FCC is overlooking interference as it considers band plan options, says NAB
The primary issue facing the FCC as it develops a post-incentive-auction band plan is “the real-world problem” of co- and adjacent-channel interference, NAB told the agency in comments filed last week.
In comments, filed in response to a public notice issued May 17 by the agency’s Wireless Telecommunications Bureau, NAB said the commission has “failed altogether to acknowledge” that serious engineering concerns must be addressed before moving forward.
“The band plan options introduced in the Notice skirt this issue (co- and adjacent-channel interference) entirely, evidently favoring academic economic flexibility over real-world engineering,” NAB said.
At the heart of NAB’s concern is that the Wireless Bureau’s does not adopt the “down from 51” approach which is “overwhelmingly” favored as an alternative to the notice’s “split” band plan. According to NAB, “…the Notice asserts that the ‘Down from 51’ approach ‘limit[s] the amount of market variation that can be achieved,” or put differently, constrains the Commission’s ability to ‘offer varying amounts of spectrum in different geographic locations, depending on the spectrum available.’”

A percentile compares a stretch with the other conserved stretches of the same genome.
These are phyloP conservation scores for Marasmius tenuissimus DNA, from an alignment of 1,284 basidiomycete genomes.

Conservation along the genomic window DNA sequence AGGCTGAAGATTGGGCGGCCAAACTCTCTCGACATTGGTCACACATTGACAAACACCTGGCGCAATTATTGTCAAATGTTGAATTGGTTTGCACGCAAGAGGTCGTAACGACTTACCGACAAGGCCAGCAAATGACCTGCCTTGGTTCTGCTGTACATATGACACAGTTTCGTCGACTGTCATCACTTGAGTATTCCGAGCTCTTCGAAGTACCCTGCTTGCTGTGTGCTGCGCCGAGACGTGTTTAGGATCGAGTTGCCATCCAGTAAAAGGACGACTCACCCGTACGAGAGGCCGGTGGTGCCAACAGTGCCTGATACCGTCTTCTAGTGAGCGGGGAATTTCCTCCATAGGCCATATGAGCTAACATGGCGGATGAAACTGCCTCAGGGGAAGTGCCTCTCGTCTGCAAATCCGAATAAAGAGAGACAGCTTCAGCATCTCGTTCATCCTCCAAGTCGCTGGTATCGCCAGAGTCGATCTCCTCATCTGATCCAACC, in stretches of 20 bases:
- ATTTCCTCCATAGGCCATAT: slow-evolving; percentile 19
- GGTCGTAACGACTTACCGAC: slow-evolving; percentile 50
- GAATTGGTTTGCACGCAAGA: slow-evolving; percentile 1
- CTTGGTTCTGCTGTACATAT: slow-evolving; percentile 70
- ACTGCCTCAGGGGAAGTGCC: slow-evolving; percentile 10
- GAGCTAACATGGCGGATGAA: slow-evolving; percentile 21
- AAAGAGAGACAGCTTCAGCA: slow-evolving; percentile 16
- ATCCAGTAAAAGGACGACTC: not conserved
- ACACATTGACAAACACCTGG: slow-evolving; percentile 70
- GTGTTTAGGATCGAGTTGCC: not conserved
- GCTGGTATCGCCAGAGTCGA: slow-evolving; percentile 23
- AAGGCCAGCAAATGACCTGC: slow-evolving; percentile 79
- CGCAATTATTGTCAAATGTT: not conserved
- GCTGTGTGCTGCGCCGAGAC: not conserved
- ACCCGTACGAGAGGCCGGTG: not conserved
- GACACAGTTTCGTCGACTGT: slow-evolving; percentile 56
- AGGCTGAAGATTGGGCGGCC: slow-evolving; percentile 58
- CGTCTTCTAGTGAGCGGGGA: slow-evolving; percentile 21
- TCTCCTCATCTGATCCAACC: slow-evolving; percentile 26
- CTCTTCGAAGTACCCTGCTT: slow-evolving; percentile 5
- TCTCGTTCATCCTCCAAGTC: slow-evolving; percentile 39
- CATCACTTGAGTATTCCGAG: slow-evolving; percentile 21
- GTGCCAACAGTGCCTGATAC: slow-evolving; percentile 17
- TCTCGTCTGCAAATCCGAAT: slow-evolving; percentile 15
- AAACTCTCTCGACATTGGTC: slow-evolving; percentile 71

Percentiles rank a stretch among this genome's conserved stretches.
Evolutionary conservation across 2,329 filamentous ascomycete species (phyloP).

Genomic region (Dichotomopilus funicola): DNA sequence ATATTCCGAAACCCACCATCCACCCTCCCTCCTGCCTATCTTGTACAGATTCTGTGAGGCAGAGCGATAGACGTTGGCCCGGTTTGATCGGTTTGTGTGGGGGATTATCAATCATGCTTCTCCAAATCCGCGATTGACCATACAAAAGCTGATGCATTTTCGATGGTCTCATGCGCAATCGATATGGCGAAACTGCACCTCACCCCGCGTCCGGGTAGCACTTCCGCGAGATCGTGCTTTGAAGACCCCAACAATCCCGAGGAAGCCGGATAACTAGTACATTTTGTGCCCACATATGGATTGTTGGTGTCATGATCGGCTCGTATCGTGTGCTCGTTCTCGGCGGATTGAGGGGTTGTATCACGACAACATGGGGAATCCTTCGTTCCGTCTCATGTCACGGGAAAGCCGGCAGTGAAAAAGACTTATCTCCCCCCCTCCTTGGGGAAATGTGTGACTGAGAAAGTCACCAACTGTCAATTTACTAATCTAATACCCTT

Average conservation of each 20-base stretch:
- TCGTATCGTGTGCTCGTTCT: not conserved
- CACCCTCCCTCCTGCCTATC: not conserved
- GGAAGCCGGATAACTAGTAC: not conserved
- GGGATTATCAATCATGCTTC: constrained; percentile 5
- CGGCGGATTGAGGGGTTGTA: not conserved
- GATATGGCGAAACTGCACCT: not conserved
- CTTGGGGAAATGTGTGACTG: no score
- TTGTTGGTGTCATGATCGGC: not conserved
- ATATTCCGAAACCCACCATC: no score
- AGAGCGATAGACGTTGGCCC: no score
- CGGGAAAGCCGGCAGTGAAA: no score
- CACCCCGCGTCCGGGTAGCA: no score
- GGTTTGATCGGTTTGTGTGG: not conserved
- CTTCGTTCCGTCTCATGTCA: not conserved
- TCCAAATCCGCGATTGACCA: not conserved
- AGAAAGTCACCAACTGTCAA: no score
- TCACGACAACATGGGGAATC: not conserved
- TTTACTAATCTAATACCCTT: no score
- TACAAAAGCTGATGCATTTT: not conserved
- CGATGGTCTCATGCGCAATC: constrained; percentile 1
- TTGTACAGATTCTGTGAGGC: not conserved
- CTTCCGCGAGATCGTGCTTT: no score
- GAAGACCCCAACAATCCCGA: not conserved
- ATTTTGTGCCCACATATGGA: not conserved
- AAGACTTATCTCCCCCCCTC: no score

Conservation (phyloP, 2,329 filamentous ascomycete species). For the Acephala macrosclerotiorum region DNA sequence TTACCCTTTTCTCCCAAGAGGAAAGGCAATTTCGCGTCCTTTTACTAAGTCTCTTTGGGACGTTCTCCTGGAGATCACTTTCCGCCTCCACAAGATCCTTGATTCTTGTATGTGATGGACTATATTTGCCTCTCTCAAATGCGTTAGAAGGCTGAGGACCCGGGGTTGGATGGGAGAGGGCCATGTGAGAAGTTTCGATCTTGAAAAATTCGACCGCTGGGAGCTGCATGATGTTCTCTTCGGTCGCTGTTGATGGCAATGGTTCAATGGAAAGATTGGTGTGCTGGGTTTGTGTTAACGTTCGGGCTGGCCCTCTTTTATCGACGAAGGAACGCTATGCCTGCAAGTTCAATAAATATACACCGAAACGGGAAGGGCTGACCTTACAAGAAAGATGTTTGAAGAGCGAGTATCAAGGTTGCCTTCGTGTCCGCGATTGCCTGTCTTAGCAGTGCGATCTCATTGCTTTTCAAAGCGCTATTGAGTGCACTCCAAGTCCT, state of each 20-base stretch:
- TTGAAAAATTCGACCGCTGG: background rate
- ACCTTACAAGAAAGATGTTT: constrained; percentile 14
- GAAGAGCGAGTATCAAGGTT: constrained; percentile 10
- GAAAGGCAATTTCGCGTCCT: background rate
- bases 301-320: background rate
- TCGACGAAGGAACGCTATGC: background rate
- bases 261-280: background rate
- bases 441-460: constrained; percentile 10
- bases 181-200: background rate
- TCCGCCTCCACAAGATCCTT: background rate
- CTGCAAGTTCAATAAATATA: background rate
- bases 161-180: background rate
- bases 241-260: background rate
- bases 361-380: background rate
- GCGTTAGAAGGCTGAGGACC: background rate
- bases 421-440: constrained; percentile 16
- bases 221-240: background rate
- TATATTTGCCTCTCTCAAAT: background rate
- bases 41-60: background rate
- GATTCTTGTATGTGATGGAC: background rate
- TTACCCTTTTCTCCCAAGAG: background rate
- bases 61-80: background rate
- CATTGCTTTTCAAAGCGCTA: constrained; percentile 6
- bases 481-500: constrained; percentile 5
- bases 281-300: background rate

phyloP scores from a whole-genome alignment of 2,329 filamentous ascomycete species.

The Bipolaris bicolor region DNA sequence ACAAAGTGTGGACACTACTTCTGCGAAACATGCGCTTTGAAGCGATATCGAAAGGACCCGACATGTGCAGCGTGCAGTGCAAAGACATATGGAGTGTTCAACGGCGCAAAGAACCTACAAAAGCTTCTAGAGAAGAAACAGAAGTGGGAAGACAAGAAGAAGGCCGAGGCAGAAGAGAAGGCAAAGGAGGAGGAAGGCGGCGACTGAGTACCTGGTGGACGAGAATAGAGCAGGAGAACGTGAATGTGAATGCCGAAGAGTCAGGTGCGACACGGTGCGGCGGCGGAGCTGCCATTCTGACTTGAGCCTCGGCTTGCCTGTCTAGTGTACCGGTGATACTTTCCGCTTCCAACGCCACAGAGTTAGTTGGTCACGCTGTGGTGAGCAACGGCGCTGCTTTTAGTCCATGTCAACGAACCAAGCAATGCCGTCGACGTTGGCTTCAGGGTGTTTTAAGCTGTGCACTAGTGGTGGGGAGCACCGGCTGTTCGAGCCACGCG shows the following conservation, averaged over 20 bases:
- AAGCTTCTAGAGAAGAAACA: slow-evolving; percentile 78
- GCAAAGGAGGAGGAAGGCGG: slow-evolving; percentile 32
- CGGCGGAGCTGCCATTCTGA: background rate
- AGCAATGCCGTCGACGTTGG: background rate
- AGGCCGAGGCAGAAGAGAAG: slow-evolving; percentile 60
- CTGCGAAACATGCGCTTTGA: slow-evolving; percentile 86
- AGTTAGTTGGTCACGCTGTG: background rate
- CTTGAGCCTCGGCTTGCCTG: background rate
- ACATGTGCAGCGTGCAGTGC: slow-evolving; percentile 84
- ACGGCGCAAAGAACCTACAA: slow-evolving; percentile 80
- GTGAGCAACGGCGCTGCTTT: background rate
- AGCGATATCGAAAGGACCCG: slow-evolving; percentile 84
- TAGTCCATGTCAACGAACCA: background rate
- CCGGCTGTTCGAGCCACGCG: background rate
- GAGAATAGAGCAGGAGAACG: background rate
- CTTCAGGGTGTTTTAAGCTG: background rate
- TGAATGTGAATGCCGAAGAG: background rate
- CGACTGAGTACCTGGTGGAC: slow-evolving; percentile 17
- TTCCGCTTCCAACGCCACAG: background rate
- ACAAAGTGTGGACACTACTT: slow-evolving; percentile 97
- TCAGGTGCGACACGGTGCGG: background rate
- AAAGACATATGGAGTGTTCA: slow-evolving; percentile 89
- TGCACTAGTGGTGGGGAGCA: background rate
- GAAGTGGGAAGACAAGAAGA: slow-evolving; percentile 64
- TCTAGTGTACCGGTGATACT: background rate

Thus, what is driving the band plan proposals in the notice is “a nearly singular desire to permit the repurposing of different amounts of spectrum in different markets,” the comments said.
The association acknowledged the agency’s interest in looking for ways to permit intermittent market variability, the comments said, but to do so, requires the commission to “first grapple with the serious engineering challenges” that will be faced.
NAB said it and others have raised concerns with the agency about broadcasters and wireless carriers operating on the same and adjacent channels in neighboring markets. Not adequately addressing co- and adjacent-channel interference concerns could undermine the success of the incentive auction, it said.
NAB pointed to Auction 73 as an example of the deleterious effect of failing to resolve interference issues reducing auction proceeds. In the instance of Auction 73, “the 700MHz A block sold for only about 40 percent of the amount the B block did in the same auction,” it said.
According to NAB, the notice and the Notice of Proposed Rulemaking in this proceeding “scarcely acknowledge that separation distances — indeed, quite large ones — will be needed to mitigate inherent interference between broadcasts and wireless carriers operating on the same or adjacent channels.”
The problems are compounded by other factors, NAB said. The likelihood that 5MHz blocks will be used rather than the 6MHz blocks used for TV channels and that Economic Areas rather than Designated Market Areas will likely be used as geographic building blocks, dramatically magnifies the interference issue, NAB said.
Achieving Congress’s goals of more spectrum for mobile broadband and more revenue for the government can only be achieved by a nationwide band play, which “is the only proven way to eliminate widespread harmful interference.”